The Federal Election Commission (FEC) announced that it would enforce donor disclosure rules for some nonprofits based upon a recent court ruling, forcing organizations that spend a specific amount of money on “issue ads” to reveal their contributors.
U.S. District Judge Amy Berman ruled in favor of Rep. Chris Van Hollen (D-Md.) on March 30 on the issue of donor disclosure. Van Hollen had charged that the FEC was in the wrong when it issued a ruling in 2007 that allowed groups producing issue ads — which name specific candidates but stop short of telling viewers to vote for or against them — to withhold the names of the donors who funded them.
Nearly four months after that ruling, the FEC released public guidance explaining how it would enforce it. The release said that, retroactive to March 30, groups spending more than $10,000 in issue ads weeks before an election will be required to disclose donors who gave more than $1,000 toward the communications.
The FEC also stated it would comply with the court’s interpretation of the words “contributor,” “donor,” and “donation” in the following ways:
- “[‘Contributor’] applies to all contributors regardless of their subjective purpose in contributing.”
- A “contributor” is “a person who gives money without expectation of service or property or legal right in return.”
- “Dues paid in return for the benefits of membership” are not “donations.”
- “[I]nvestors who pay for shares of stock” are not “donors.”
- “[C]ustomers who pay for goods and services” are not “donors.”
Washington, D.C.-based Alliance for Justice (AFJ) is pleased that the FEC released guidance clarifying disclosure for electioneering communications, but does not agree with the District Court’s initial ruling. “We think that applying the statutory reporting rules to permissible electioneering communications by nonprofit corporations raises policy and administrative questions for which the Commission has received no legislative guidance,” said Shannon Billings, AFJ’s Director of Advocacy Programs.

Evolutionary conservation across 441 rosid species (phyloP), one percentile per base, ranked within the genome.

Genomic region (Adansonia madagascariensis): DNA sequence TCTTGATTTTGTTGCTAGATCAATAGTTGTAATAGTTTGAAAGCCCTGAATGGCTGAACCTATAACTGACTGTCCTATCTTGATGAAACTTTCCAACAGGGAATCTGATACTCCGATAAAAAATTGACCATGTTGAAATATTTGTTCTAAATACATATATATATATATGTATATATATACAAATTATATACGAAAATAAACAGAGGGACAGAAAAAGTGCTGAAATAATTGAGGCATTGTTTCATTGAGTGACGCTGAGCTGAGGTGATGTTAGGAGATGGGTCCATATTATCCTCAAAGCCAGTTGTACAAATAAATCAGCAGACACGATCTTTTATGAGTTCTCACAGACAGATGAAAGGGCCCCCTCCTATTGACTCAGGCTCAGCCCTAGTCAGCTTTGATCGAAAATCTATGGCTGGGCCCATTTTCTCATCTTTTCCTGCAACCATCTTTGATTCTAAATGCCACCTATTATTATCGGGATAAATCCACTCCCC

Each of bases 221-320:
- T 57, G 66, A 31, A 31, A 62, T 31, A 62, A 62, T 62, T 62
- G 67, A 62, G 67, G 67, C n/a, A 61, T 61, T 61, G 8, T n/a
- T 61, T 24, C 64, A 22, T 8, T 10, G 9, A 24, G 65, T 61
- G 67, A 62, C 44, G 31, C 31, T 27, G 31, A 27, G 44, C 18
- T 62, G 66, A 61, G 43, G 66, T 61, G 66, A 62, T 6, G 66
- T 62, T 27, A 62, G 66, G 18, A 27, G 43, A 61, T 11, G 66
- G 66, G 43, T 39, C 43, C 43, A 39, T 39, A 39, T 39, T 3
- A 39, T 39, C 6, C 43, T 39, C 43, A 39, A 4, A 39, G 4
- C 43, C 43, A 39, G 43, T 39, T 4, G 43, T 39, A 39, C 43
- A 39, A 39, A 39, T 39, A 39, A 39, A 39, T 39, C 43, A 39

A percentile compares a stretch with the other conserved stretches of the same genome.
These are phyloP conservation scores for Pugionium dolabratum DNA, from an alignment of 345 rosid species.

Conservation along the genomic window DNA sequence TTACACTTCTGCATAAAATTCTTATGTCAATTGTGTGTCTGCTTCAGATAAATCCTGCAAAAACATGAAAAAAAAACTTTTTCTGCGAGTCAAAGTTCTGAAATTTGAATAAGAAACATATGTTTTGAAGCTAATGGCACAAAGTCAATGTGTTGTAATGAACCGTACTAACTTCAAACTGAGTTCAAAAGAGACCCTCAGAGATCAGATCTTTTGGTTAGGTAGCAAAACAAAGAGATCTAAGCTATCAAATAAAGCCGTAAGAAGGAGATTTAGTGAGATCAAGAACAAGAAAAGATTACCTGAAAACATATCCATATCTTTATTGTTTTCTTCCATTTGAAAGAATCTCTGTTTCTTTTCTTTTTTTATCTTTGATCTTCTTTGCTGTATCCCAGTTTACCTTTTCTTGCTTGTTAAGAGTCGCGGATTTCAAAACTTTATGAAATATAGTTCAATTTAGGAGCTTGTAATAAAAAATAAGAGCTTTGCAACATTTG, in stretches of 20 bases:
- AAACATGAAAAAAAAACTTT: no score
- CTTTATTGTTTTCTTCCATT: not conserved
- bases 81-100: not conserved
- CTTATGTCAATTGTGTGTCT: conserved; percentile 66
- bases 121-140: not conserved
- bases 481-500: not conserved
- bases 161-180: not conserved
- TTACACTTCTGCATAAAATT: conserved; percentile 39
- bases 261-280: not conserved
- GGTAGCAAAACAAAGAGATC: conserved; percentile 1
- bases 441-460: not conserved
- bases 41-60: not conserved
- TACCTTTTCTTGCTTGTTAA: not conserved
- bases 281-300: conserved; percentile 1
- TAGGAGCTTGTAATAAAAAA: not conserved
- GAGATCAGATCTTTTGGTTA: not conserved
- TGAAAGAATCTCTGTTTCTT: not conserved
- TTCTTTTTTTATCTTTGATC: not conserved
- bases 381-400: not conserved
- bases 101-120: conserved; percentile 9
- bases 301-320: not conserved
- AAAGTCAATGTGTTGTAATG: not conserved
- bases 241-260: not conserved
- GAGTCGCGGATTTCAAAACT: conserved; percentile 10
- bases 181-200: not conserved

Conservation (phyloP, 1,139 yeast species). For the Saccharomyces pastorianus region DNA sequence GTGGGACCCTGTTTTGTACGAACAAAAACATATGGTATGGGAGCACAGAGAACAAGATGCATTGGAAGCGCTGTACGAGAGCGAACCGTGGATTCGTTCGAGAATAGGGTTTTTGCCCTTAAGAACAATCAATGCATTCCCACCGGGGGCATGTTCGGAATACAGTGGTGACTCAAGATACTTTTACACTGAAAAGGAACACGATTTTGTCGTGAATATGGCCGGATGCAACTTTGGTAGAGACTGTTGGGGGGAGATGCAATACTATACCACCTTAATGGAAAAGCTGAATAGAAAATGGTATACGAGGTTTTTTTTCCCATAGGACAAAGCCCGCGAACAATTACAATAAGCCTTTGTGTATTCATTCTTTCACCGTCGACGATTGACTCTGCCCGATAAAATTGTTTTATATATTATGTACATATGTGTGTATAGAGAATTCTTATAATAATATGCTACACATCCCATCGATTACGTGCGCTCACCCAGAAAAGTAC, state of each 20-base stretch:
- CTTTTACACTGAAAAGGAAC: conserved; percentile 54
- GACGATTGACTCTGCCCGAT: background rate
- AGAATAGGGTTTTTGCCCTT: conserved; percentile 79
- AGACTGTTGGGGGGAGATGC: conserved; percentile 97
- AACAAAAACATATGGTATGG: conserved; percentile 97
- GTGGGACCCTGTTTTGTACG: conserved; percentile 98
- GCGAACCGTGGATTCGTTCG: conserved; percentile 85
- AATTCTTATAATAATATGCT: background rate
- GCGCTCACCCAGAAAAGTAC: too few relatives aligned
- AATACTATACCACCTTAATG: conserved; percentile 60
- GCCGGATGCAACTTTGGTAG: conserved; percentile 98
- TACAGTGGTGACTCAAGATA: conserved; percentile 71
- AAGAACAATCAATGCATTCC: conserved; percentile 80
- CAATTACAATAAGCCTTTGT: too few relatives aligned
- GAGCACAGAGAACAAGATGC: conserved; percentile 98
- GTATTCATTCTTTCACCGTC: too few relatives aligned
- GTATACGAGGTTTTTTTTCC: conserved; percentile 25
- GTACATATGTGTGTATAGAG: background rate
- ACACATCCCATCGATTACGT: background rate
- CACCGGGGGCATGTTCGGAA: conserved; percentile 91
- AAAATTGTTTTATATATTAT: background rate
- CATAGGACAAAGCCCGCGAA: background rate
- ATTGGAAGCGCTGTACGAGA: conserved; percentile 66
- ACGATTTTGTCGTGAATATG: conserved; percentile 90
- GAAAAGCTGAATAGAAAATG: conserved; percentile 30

There is a possibility that groups that violate the FEC’s guidelines will not face punishment until after the election. This was the case in 2004, when newly formed groups advocating against then-President George W. Bush collected unlimited donations. They were not fined until years after Bush was re-elected.
Certain groups are already planning to work around the new regulations by changing the wording in their advertisements. For example, the conservative leaning Crossroads GPS, founded by GOP strategist Karl Rove, has run millions of dollars in ads since March, but none have fallen under what the FEC considers “electioneering communications.” In addition, the U.S. Chamber of Commerce plans to evade disclosing their donors by releasing their ads as independent expenditures. These communications were not covered under the March 30 ruling, and advocate for or against a specific candidate.
Billings acknowledged this is an option for nonprofits that can make political communications, but that it “won’t be an option for 501(c)(3)s”, which will probably stay away from issue advertisements because of the new guidelines. You can read the full FEC guidance at http://www.fec.gov/press/press2012/20120727_VanHollen_v_FEC.shtml